Introduction to Blog

I launched the website and the Blog after having spoken to government officials, political analysts and security experts specializing in South Asian affairs from three continents. The feedback was uniformly consistent. The bottom line is that when Kashmiris are suffering and the world has its own set of priorities, we need to find ways to help each other. We must be realistic, go beyond polemics and demagoguery, and propose innovative ideas that will bring peace, justice and prosperity in all of Jammu and Kashmir.

The author had two reasons to create this blog. First, it was to address the question that was being asked repeatedly, especially, by journalists and other observers in the U.S., U.K., and Canada, inquiring whether the Kashmiri society was concerned about social, cultural and environmental challenges in the valley given that only political upheaval and violence were reported or highlighted by media.

Second, the author has covered the entire spectrum of societal issues and challenges facing Kashmiri people over an 8-year period with the exception of politics given that politics gets all the exposure at the expense of REAL CHALLENGES that will likely result in irreversible degradation in the quality of life and the standard of living for future generations of Kashmiris to come.

The author stopped adding additional material to the Blog once it was felt that most, if not all, concerns, challenges and issues facing the Kashmiri society are cataloged in the Blog. There are over 1900 entries in the Blog and most commentaries include short biographical sketches of authors to bring readers close to the essence of Kashmir. Unfortunately, the 8-year assessment also indicates that neither Kashmiri civil society, nor intellectuals or political leadership have any inclination or enthusiasm in pursuing issues that do not coincide with their vested political agendas. What it means for the future of Kashmiri children and their children is unfathomable. But the evidence is all laid out.

This Blog is a reality check on Kashmir. It is a historical record of how Kashmir lost its way.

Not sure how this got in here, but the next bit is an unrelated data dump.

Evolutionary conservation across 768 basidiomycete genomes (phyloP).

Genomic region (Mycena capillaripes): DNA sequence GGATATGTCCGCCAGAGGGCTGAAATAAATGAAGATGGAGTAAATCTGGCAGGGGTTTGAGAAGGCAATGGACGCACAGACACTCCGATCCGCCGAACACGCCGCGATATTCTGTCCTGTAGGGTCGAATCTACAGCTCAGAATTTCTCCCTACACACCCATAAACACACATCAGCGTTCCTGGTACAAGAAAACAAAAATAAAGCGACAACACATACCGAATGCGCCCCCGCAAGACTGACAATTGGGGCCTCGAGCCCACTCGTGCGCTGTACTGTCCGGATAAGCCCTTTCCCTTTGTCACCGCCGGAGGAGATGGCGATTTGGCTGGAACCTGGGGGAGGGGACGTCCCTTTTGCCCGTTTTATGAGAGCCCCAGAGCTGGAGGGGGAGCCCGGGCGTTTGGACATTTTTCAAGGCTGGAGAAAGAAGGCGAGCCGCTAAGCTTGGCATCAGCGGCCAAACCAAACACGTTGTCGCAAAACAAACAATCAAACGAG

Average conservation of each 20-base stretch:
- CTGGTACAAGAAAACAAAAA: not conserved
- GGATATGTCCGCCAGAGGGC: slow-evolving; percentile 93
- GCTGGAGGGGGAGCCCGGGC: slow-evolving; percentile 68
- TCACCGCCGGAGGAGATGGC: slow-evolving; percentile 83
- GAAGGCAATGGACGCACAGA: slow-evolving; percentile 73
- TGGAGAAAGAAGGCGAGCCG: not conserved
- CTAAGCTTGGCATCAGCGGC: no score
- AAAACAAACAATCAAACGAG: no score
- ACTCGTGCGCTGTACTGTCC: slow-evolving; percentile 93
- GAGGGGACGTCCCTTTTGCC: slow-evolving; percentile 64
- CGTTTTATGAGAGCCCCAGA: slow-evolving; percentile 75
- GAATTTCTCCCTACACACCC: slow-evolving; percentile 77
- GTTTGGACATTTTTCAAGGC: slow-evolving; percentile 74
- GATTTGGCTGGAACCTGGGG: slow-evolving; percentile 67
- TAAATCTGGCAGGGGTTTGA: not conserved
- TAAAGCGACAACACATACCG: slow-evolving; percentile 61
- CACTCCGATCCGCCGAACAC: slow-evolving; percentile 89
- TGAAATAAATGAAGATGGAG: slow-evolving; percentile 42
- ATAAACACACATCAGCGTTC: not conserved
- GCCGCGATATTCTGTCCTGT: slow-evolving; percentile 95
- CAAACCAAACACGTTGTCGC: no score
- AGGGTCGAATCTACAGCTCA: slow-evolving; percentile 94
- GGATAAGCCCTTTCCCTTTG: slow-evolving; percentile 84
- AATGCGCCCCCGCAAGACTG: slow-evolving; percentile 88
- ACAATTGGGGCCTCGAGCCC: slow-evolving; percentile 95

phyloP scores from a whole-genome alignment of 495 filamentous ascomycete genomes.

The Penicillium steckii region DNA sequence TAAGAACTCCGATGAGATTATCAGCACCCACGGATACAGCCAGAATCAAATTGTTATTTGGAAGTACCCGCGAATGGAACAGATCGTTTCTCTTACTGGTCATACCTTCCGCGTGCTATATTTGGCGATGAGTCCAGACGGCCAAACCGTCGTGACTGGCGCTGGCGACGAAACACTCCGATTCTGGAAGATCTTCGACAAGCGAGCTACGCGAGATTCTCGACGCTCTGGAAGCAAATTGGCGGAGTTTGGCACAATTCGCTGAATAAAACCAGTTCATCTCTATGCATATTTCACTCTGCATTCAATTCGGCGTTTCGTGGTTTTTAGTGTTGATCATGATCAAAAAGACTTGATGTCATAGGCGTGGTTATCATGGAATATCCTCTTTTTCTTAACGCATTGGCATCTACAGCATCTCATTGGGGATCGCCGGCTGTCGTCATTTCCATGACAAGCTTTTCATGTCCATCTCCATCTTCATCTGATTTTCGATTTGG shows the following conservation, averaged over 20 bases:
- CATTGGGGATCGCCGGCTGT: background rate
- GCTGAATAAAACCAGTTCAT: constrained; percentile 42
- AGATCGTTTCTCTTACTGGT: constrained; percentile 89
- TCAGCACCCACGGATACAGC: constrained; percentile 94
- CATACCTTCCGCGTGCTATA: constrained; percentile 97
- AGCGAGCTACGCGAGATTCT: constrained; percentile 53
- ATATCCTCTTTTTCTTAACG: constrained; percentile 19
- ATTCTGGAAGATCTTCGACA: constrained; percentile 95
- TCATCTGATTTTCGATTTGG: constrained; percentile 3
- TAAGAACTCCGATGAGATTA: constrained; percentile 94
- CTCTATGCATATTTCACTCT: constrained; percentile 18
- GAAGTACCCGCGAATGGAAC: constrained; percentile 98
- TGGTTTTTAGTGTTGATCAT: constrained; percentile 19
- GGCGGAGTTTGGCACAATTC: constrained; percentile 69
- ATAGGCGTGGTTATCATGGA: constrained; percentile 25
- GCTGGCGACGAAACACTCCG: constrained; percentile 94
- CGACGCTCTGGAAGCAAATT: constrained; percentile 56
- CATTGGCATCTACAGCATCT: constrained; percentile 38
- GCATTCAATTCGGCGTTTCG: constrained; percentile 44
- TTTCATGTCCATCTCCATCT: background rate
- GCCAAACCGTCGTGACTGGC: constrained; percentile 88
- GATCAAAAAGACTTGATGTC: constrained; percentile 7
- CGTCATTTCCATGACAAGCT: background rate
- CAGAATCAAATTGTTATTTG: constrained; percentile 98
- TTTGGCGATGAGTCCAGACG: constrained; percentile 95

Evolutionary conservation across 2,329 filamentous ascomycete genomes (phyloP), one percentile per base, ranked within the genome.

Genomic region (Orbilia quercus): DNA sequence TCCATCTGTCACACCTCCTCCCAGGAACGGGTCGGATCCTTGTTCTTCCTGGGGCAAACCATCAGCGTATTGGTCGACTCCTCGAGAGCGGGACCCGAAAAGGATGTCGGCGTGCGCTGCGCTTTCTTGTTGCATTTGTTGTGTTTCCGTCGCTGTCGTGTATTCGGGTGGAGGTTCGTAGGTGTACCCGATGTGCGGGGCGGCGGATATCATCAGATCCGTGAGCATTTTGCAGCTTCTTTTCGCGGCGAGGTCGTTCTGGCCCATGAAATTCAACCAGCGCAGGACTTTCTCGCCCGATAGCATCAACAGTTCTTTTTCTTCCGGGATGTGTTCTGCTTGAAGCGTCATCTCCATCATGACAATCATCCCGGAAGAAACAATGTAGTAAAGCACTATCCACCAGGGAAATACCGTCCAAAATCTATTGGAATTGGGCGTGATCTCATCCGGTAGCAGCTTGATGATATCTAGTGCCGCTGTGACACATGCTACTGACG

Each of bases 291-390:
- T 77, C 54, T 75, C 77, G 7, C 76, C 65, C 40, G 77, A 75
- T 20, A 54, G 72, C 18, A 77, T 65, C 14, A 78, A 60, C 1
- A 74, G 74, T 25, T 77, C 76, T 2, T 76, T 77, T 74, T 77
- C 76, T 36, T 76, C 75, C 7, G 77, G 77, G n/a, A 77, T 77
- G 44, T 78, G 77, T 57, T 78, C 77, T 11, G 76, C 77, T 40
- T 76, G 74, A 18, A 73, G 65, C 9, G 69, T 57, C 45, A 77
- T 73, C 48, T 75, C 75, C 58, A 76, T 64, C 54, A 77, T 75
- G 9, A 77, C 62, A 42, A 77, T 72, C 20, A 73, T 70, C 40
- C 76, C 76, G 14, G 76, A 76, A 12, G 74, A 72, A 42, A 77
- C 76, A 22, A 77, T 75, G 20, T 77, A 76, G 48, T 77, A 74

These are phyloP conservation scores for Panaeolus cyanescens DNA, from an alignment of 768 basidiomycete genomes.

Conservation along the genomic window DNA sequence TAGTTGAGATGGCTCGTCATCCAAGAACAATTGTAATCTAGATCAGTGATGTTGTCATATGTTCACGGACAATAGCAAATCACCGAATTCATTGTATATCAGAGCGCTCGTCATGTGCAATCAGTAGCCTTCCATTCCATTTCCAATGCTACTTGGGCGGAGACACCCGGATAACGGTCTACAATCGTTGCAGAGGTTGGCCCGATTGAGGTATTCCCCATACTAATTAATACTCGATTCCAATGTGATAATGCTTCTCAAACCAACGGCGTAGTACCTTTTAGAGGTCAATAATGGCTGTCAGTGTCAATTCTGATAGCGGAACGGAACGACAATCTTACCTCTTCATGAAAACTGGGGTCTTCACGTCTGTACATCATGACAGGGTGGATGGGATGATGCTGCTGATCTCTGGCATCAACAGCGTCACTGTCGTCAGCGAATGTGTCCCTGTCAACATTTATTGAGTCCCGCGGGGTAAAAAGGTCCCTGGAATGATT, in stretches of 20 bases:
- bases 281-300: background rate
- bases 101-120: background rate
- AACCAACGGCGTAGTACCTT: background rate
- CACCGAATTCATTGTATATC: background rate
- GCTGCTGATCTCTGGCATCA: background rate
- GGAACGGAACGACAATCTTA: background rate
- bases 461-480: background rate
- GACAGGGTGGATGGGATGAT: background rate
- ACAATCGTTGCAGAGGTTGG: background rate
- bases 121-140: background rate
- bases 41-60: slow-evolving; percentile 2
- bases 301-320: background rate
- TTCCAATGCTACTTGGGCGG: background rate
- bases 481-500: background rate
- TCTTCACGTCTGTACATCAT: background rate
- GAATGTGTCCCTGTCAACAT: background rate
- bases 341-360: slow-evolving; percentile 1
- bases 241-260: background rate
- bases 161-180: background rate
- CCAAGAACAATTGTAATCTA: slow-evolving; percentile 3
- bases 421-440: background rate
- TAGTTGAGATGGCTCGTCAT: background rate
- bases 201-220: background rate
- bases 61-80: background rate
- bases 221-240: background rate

Vijay Sazawal, Ph.D.

Saturday, April 28, 2012

Cannon to Canine?

Junaid points the finger at facts, and facts speak for themselves

(Mr. Junaid Azim Mattu, 26, was born in Srinagar. He partly completed his schooling at the Burn Hall School, Srinagar, and partly at the Bishop Cotton School, Shimla. He attended college in America and graduated with a degree in Business and Finance from the Eli Broad School of Business at Michigan State University. He is a consulting financial analyst and telecom-IT entrepreneur based in Srinagar. A seeded national varsity debater throughout his school and college career (his grandfather - Khwaja Ghulam Ahmed Ashai - was one of the founding fathers of the Muslim/National Conference), Mr. Mattu also played under-19 cricket at national level for J&K. He is a founder of the World Kashmiri Students Association (WKSA), a global youth association for Kashmiris based in Srinagar, Kashmir, working on social, economic and political issues through constructive and informed activism. WKSA, as of today has 1,700+ registered members in Kashmir. He is also a nominated alumnus of the Global Young Leaders Conference. He is also the Srinagar District President of J&K Peoples’ Conference, led by Mr. Sajad Lone. In his leisure time, Junaid likes to engage in reading, gardening, watching movies and listening to music.)

Cannon-Fodder to Canine-Fodder

Kashmiris have been victims of fate’s cruelest jokes. We have lived through the trauma of a political turmoil that saw thousands of our young men lowered into adolescent graves; thousands of brides widowed, thousands of apple-cheeked children orphaned. From massacres to molestations, from arson to crackdowns and from curfews to teenager executions, we have seen the darkest wells of hell and have shuddered in a fear of our own shadows. Now when the violent phase of armed turmoil, militancy and counter-militancy seems to be behind us, our tyrannical, deaf-and-blind rulers have resolved to disallow Kashmiris from experiencing the dividends of peace. Growing up amidst the crackle of gun-fire and the omnipresent aroma of gunpowder, this generation of Kashmir was reprimanded to the relative safety of their homes before dusk lest a stray bullet finds a youthful forehead. Two decades later, we still have to ensure our children and elderly are safely locked up within the compounds of our homes lest a rabid, stray-dog feasts on their conflict-zone flesh while a dyslexic, “dynamic” young government is busy painting our footpaths black and white. Wonder, apart from the rhetoric and cosmetic semblance of governance, what has really changed?